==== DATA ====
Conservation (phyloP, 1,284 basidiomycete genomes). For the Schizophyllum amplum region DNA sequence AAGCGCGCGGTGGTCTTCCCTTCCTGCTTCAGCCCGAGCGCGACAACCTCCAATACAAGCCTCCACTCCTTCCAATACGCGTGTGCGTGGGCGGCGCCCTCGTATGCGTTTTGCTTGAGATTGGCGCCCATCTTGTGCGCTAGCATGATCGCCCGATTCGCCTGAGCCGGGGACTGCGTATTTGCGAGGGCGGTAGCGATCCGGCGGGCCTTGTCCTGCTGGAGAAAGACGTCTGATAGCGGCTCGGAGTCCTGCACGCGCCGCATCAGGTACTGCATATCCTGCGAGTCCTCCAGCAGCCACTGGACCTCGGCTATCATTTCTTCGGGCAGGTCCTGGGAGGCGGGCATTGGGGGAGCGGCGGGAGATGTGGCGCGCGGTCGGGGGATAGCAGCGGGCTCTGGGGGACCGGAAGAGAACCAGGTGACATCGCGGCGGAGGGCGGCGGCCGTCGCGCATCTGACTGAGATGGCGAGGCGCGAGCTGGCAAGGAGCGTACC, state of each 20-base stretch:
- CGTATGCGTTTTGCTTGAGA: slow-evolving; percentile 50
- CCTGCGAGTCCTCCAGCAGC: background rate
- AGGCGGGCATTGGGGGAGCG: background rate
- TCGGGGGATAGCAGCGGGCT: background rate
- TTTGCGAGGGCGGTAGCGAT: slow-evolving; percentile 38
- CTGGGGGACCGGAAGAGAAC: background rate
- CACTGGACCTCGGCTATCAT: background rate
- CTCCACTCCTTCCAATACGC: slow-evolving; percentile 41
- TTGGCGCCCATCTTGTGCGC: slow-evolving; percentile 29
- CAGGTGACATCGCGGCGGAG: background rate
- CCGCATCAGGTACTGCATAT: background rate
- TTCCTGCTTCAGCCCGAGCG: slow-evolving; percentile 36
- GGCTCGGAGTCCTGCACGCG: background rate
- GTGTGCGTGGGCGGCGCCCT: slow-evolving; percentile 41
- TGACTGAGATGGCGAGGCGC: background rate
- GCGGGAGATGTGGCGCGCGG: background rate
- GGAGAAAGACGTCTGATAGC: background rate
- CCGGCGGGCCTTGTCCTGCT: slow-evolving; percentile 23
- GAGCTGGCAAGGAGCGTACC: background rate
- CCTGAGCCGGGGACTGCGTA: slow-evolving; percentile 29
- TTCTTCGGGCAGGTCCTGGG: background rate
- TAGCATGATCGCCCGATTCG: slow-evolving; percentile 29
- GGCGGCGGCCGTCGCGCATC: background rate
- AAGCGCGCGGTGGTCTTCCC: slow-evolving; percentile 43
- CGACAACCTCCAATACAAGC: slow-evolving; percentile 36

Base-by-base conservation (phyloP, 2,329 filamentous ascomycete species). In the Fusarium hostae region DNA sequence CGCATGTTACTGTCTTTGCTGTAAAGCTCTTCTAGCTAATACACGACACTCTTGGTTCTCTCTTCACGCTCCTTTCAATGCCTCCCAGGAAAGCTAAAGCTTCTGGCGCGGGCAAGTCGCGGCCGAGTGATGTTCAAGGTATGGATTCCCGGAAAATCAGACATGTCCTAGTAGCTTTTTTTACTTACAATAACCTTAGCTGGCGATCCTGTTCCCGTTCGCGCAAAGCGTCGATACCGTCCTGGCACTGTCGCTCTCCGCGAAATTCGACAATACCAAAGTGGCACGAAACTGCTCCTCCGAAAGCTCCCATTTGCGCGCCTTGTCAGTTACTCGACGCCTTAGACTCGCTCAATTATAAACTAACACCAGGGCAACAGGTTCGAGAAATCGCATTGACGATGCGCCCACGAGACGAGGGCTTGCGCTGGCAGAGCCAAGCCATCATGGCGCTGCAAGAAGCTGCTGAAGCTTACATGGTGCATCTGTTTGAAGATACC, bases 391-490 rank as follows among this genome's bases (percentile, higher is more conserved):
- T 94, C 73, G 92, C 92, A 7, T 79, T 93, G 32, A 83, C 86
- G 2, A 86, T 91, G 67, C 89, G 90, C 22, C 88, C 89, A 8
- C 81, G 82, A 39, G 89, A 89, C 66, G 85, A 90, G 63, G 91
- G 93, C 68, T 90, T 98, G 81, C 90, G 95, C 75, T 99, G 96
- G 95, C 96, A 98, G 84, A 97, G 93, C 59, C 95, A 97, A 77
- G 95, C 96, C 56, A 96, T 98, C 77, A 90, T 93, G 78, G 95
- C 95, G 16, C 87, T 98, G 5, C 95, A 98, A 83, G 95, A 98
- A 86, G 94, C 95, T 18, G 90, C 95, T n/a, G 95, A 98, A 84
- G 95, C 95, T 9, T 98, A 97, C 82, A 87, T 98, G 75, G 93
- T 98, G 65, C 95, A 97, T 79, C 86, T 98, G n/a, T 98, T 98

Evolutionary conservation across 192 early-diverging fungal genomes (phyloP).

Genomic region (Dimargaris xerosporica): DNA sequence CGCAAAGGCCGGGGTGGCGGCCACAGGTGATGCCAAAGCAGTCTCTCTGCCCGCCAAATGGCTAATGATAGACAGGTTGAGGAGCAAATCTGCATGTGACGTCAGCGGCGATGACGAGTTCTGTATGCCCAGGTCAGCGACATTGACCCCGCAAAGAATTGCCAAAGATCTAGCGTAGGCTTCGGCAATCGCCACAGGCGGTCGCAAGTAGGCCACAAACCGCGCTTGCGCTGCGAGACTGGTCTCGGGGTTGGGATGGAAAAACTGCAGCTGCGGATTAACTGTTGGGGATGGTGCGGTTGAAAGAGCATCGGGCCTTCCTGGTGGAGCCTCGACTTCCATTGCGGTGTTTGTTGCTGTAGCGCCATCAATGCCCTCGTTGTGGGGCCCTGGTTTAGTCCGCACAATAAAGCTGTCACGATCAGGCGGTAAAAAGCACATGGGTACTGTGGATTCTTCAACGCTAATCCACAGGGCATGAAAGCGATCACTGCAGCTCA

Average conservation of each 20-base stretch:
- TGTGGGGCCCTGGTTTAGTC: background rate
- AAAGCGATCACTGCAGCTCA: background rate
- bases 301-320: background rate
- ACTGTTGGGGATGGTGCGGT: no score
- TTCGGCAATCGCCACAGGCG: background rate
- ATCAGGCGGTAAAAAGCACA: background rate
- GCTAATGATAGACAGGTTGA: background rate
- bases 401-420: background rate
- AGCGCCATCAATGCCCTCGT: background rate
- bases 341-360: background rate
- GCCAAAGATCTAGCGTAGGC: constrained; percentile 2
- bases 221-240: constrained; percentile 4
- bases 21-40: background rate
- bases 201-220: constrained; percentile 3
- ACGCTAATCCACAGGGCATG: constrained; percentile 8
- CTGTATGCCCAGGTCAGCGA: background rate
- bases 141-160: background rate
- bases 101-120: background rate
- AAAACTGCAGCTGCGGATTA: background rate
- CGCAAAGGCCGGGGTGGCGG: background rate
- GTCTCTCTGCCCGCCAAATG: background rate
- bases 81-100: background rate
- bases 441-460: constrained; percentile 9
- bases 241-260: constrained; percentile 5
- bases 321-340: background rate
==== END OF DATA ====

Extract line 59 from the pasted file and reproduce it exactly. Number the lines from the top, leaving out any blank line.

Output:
- AAAACTGCAGCTGCGGATTA: background rate